Days 1-3 | Days 4-6 | Days 7-9 | Days 10-11 The Wide Alley / Neil Cowley Trio Christian Scott / Tomasz Stańko TD Ottawa International Jazz Festival
Ottawa, Ontario, Canada
July 3-4, 2010
As the 30th Anniversary of the TD Ottawa International Jazz Festival wraps up, there's been more than the festival's normal good share of great performances. The weather cooperated overall, with only a few minor glitcheseven the normally brutal heat this time of year only made an appearance for a couple of days. As ever, the festival's group of volunteers did a terrific job at keeping things running smoothly, and its core staff, in particular Director of Marketing, Sponsorship and Media, Suzan Zilahi and Media Consultant James Hale made sure that transparency for the press was provided without sacrificing the artists' privacy, or the bond between those performers and their audience.
As Jacques Emond retires this year, after programming the festival for its entire history, Executive Producer Catherine O'Grady, who has taken an increasingly active role in program, year-after-year, has ensured, by placing a greater emphasis on left-of-center and more Euro-centric programming, a festival that more accurately reflects the increasingly global nature of jazz. Her personal baby, the Improv Invitational series, experienced the best overall attendance in its five-year history, with some of its best programming to boot.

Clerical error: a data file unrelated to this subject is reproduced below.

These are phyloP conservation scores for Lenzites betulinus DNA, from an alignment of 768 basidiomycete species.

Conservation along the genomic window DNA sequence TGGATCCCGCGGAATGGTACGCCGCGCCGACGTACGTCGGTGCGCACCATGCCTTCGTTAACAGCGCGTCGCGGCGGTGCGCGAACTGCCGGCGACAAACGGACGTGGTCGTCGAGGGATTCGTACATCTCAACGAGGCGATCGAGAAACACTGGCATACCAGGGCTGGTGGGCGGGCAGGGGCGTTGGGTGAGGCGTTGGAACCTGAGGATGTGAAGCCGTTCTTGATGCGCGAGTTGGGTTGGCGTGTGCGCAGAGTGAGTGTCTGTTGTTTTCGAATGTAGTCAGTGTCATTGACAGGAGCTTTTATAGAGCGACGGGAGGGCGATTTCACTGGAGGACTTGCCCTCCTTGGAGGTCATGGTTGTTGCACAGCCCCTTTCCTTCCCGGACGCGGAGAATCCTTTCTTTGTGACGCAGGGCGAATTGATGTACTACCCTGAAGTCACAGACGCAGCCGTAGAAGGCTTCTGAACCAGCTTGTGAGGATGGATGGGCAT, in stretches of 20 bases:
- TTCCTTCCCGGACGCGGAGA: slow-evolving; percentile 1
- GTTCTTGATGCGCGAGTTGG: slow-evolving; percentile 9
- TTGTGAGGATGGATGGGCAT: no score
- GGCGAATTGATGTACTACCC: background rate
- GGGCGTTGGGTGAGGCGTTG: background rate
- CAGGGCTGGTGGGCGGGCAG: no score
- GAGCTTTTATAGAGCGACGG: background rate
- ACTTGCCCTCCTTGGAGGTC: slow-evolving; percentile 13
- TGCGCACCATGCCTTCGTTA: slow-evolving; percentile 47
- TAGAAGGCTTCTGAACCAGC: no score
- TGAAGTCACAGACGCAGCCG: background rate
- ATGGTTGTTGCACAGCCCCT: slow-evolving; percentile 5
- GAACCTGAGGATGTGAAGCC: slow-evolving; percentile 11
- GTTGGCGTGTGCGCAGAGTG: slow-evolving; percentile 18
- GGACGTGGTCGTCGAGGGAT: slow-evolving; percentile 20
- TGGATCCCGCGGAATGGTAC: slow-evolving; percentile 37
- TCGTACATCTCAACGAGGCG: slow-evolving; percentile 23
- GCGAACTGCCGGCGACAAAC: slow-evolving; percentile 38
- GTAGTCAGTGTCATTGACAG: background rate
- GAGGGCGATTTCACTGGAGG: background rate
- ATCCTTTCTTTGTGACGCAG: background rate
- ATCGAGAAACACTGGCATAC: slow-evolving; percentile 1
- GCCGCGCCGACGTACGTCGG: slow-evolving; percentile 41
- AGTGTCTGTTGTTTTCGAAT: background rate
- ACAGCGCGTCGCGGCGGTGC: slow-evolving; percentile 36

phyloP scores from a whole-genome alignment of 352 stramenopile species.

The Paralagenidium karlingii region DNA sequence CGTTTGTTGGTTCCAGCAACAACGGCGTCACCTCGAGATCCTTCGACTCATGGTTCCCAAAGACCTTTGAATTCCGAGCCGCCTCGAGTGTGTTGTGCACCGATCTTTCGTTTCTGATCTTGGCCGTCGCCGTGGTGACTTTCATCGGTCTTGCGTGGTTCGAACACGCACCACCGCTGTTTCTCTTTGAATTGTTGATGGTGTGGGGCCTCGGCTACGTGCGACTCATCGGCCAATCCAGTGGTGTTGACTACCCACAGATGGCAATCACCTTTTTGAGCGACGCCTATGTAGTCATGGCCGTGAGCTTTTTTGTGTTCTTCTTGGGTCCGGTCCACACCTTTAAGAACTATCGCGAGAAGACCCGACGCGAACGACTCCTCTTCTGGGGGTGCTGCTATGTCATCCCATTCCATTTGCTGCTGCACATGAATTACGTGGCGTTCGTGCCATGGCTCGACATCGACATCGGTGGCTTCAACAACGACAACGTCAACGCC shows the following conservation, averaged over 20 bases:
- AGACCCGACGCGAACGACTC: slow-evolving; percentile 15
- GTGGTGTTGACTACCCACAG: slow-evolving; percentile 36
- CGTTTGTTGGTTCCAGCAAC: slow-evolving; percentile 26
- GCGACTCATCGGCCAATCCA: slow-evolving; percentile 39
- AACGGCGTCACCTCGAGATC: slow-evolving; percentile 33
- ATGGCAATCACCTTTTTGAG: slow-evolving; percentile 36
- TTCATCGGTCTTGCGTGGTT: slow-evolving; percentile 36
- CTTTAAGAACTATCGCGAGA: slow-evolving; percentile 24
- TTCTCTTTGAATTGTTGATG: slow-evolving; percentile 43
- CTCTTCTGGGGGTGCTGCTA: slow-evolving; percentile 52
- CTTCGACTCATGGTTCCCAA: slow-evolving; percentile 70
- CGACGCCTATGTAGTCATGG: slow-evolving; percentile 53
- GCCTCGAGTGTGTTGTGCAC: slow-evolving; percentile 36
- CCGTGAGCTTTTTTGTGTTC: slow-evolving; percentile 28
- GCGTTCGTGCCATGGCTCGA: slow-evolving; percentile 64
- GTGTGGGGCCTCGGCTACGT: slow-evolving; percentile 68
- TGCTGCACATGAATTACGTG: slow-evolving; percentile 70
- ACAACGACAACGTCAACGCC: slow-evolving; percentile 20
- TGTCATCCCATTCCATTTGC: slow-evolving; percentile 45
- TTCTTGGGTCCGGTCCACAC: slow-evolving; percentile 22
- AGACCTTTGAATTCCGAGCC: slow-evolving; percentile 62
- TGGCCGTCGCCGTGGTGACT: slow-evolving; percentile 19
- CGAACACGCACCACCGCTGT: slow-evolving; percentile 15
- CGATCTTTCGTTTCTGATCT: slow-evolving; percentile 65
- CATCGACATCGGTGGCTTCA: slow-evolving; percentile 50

If anything, O'Grady's series is at something of a crossroads in 2010. With some people having to be turned away for some of the performances on half of its eight evenings, it is starting to look as though the series has become too successful for its location. The National Arts Center Fourth Stagea club-like venue that seats approximately 150-175 peoplehas always been a wonderfully intimate venue for this adventurous series, but with performers like pianists Tord Gustavsen
and Katzenjammer attracting more people than the room can hold, and more than a handful of others coming darn close, it may be time for the festival to consider a large venue for 2011, like the NAC's larger Studio.
2010 also saw the introduction of the new Friends series, and while attendance did varyguitarist Bill Frisell
's were woefully under-attendedclearly the festival is on the right track. Gone are the days when it was possible to attend each and every show, but if the worst thing that can be said about the festival is that it has too much from which to choose, that's a small quibble. With entry fees still amongst the cheapest to be found anywherethe $250 Gold Pass provides access to nearly 70 ticketed showsOIJF is not only a terrific bargain for locals, it's a festival that deserves to draw jazz fans from greater distances. It'll need to address a few logistical issues if it truly wants to appeal to an audience that lives up to its name as much as its roster does, but there's little doubt that the TD Ottawa International Jazz Festival continues on an upward trajectory.